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In the summer of 1995, when I was 18, I started visiting Tent City, a temporary encampment in an abandoned lot in northeast Philadelphia. About 40 families had taken up residence in tents, shacks, and other makeshift structures. Among them were people of various races, ages, and sexual orientations, all homeless and fighting for the right to live.
Tent City was set up by the Kensington Welfare Rights Union (KWRU), a grassroots organization of poor and homeless people and a chapter of the National Welfare Rights Union. As in so many other areas of the country, homelessness in Philadelphia, a city battered by decades of deindustrialization, job loss, and affordable housing cuts, had become endemic. Although they were still living in what had once been the center of the northeast industrial corridor, many in Philly, especially the residents of Kensington, had been reduced to two main sources of income: welfare and drugs. A teenager might have stood better odds of going to jail or being shot than graduating from Kensington High. More than 40% of the population in the area had to break the law simply to survive. Police brutality was rampant.
Federal and municipal welfare systems were being stripped of funds being funneled into the private sector. City officials assured those of us who protested that there was simply too much need and not enough resources. Even the local paper accused us of engaging in “homeless hype” — being too disruptive in our public demonstrations and acts of mutual solidarity — when the people of Kensington really needed peace and quiet, law and order. At that time, however, there were an estimated 27,000 homeless people in the city and 39,000 abandoned houses.
In that small Tent City lot, poor people were exposing the city’s claim of scarcity as a myth. Families who moved there with close to nothing were quick to discover American abundance. Residents shared their food stamps, while individuals, community groups, and religious congregations all made donations. Soon, the abundance was such that hundreds of hungry families started turning out every week to be fed with the surplus food.
Tent City became more than another encampment on the margins of American life. It was a center of political life for Philadelphia’s poor, as well as a strategic organizing base for sustenance and protest. In the winter, as rats the size of cats arrived, the encampment moved to an abandoned Catholic church, a project the KWRU labeled “the new Underground Railroad.” Just as enslaved people once had to break the law to bust out of the system of slavery, poor and homeless people needed a growing civil disobedience movement to survive.
I think about Tent City often in these pandemic days of spiraling poverty and inequality, as protesters in cities across the country question the legitimacy of a system that devalues life, especially black lives, native lives, immigrant lives, and the lives of the poor. Unemployment is now at 41 million and so at Great Depression levels; the shantytowns that spread across the country in the worst years of the 1930s should remind us that mass homelessness exists just on the other side of mass unemployment.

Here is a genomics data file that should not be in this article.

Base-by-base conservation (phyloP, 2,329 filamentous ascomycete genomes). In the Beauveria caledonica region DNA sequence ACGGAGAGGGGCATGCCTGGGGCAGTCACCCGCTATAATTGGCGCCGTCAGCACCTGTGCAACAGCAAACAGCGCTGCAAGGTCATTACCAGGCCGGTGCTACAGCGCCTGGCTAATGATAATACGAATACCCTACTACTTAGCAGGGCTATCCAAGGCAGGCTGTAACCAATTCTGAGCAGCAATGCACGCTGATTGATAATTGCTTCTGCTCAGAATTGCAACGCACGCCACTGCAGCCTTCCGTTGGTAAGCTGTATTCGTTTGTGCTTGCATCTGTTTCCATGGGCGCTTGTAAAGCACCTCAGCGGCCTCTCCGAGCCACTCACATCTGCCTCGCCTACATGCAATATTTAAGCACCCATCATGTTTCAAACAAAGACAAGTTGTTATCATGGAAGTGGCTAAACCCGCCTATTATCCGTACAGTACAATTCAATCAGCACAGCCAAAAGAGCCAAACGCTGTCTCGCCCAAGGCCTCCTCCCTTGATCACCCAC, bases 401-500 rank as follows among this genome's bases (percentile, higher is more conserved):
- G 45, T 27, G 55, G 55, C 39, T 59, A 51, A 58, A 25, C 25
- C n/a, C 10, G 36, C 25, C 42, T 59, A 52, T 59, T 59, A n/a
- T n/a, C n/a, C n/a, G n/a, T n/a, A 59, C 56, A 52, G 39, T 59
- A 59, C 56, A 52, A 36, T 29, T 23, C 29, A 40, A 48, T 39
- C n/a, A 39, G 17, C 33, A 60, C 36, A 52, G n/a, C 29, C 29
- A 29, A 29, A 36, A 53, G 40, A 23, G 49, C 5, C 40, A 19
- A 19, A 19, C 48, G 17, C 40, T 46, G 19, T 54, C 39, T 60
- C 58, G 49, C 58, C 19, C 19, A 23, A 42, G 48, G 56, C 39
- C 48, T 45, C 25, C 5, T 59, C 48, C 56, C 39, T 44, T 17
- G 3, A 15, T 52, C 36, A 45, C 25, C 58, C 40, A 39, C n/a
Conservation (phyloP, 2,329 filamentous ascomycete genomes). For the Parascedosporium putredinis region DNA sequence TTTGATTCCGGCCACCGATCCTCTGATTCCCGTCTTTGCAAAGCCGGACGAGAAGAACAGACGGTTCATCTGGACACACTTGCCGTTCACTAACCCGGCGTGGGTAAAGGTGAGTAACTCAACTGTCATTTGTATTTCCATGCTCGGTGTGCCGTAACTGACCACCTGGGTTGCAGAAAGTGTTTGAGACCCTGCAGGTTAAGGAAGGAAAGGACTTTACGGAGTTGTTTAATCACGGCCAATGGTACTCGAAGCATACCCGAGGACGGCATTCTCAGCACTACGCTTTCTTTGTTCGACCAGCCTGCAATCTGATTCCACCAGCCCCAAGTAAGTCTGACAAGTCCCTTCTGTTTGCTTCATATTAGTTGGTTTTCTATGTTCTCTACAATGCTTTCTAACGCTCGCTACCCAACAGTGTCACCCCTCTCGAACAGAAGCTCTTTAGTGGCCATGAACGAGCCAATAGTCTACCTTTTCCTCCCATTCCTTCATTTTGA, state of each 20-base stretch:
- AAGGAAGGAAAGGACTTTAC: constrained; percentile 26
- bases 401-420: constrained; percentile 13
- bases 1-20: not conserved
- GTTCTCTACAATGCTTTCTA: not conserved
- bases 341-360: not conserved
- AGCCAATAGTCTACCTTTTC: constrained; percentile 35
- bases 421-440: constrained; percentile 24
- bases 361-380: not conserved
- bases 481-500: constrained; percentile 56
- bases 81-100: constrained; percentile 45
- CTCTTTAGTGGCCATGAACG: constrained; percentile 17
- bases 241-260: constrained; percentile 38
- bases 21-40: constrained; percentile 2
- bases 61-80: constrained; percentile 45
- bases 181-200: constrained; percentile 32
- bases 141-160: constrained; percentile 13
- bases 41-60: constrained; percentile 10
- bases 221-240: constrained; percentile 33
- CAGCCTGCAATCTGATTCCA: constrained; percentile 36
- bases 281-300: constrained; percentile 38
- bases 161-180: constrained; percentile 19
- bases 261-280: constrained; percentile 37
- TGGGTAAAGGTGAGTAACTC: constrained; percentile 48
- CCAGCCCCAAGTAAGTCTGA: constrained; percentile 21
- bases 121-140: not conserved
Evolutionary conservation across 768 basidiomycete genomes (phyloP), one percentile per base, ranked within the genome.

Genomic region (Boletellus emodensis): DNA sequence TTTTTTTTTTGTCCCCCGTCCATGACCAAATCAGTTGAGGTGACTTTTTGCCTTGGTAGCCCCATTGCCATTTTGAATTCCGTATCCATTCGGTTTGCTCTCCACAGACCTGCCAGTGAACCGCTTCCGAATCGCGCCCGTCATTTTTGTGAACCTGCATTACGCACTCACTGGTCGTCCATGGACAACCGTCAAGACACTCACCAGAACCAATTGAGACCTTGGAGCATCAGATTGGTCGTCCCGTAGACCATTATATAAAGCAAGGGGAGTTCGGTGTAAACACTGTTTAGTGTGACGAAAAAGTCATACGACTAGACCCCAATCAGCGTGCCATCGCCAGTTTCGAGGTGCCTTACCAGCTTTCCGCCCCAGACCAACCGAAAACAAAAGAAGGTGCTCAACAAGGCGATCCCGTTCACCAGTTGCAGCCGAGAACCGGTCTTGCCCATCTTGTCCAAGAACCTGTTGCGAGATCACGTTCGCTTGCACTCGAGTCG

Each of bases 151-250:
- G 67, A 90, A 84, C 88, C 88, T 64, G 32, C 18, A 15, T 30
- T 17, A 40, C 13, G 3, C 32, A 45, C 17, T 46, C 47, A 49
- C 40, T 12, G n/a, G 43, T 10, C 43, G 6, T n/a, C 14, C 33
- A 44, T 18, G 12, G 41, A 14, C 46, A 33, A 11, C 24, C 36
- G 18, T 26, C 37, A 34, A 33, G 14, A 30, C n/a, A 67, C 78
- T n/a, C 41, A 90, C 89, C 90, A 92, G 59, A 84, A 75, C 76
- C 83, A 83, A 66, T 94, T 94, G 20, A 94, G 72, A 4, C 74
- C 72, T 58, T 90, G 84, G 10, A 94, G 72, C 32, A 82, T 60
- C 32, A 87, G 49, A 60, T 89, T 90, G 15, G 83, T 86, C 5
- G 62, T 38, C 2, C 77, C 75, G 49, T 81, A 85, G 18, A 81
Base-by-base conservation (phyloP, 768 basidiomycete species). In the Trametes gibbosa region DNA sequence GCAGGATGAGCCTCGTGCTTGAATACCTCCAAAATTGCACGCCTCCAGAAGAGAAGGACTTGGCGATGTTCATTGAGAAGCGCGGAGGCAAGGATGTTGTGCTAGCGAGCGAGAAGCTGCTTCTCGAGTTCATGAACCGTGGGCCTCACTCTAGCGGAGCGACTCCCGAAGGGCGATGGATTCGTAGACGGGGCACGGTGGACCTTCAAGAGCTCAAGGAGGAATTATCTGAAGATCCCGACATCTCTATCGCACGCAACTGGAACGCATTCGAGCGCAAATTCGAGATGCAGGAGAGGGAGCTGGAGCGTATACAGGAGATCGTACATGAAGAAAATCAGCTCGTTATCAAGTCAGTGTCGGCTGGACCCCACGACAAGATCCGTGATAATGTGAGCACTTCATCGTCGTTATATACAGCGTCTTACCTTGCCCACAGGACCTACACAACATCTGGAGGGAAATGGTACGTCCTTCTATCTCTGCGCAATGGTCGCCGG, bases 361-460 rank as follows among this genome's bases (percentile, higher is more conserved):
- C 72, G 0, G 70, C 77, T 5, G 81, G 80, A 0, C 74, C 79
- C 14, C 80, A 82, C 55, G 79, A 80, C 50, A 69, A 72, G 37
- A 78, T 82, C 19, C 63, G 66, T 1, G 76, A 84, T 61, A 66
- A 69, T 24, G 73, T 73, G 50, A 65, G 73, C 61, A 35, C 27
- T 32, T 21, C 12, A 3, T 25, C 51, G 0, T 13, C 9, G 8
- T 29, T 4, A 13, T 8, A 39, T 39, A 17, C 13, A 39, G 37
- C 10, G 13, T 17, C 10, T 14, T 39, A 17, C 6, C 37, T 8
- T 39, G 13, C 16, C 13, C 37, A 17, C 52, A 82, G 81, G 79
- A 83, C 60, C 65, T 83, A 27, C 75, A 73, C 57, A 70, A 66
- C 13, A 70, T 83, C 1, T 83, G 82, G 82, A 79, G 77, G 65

Last week, for instance, Covid-19 moratoriums on eviction began to expire and, in my childhood hometown, Milwaukee, Wisconsin, upward of 40,000 eviction notices are poised to be sent out. Meanwhile, the government has blundered through a string of “relief” packages that have injected trillions of dollars into Wall Street while excluding millions of people from even the most basic stop-gap protections. In the midst of federal incompetence and outright abandonment, staggering numbers of Americans, children included, are desperate for support and real relief.
This society has long suffered from a kind of Stockholm syndrome: we look to the rich for answers to the very problems they are often responsible for creating and from which they benefit. The wreckage of this pandemic moment is a bitter reminder of this affliction, as well as a signpost suggesting how we must emerge from this crisis a just and more equitable nation. With a possible depression ahead and more social unrest on the rise, isn’t it time to stop vindicating the wealthiest people in this country and look instead to leadership from those who were living in a depression before Covid-19 even hit and already organizing and protesting?
The Poor Organizing the Poor
Here’s a story from a long-ago moment that’s still relevant. Two months before his assassination in 1968, Dr. Martin Luther King, Jr., travelled to Chicago, to enlist the women of the National Welfare Rights Organization (NWRO) — the predecessor to the National Union of my day — into the Poor People’s Campaign. As he walked into a conference room at a downtown Chicago YMCA, Dr. King encountered more than 30 welfare rights leaders seated strategically on the other side of an exceedingly large table. One of his advisers later noted that the women’s reception of the southern civil rights leader was a “grand piece of psychological warfare.”
Representing more than 30,000 welfare-receiving, dues-paying members, they had not come to passively listen to the famed leader. They wanted to know his position on the recent passage of anti-welfare legislation and quickly made that clear, pelting him with questions. Dr. King felt out of his element. Eventually, Johnnie Tillmon, the national chairwoman of the NWRO, stepped in. “You know, Dr. King,” she said, “if you don’t know about these questions, you should just say you don’t know and then we could go on with this meeting.”